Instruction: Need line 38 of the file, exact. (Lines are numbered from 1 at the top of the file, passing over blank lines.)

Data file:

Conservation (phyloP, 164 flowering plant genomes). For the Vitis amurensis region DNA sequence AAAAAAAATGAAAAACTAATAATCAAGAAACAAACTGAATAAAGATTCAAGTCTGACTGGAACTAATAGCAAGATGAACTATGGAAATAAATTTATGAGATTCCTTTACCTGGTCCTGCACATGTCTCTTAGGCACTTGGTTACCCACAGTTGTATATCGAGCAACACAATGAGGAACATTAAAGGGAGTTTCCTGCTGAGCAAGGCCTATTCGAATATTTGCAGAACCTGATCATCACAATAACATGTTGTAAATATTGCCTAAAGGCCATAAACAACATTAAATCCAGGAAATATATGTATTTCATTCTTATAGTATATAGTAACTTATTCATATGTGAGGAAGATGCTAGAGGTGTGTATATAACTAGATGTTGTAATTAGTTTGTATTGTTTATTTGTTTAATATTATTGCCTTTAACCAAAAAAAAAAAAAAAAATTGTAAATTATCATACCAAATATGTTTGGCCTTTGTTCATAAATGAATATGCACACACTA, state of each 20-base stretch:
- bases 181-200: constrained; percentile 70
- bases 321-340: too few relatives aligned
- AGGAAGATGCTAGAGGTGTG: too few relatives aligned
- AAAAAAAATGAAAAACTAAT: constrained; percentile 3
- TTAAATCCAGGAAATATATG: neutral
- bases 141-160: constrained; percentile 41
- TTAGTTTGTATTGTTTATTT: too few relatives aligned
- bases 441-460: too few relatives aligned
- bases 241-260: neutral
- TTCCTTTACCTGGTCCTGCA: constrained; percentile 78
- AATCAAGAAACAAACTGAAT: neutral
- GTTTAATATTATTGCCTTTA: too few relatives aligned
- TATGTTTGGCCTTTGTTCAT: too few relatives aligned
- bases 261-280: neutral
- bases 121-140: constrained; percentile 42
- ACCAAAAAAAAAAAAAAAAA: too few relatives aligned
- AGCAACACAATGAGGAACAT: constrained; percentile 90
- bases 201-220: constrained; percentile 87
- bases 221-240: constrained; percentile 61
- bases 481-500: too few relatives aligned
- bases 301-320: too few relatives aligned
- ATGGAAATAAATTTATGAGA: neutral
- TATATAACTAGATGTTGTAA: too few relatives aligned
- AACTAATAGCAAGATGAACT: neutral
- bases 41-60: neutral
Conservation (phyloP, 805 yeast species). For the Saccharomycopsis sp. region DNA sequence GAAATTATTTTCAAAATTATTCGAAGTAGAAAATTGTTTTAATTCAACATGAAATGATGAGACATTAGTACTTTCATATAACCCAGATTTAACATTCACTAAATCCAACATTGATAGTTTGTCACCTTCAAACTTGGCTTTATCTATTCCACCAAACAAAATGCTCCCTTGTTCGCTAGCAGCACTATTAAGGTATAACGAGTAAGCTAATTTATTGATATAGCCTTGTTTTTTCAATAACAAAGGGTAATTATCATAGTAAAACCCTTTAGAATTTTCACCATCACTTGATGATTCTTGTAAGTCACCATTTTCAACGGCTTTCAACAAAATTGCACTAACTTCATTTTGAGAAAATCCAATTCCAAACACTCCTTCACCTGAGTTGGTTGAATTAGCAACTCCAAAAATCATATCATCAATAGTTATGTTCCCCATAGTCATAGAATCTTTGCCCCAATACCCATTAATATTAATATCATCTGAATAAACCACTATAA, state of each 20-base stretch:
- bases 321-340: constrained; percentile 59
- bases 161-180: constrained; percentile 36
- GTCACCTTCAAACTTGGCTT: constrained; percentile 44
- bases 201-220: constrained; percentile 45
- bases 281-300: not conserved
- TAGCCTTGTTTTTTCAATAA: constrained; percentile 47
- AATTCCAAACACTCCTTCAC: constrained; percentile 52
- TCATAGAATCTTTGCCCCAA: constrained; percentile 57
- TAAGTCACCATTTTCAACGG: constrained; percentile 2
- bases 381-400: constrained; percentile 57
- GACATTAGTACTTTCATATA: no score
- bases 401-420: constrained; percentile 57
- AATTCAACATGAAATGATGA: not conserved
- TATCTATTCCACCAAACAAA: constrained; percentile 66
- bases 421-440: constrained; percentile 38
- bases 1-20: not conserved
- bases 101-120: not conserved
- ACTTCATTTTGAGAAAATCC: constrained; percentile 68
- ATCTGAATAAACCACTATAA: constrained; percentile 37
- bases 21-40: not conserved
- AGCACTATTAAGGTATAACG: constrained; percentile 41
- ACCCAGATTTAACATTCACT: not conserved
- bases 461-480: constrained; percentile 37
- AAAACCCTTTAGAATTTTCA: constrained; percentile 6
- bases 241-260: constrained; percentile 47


- GACATTAGTACTTTCATATA: no score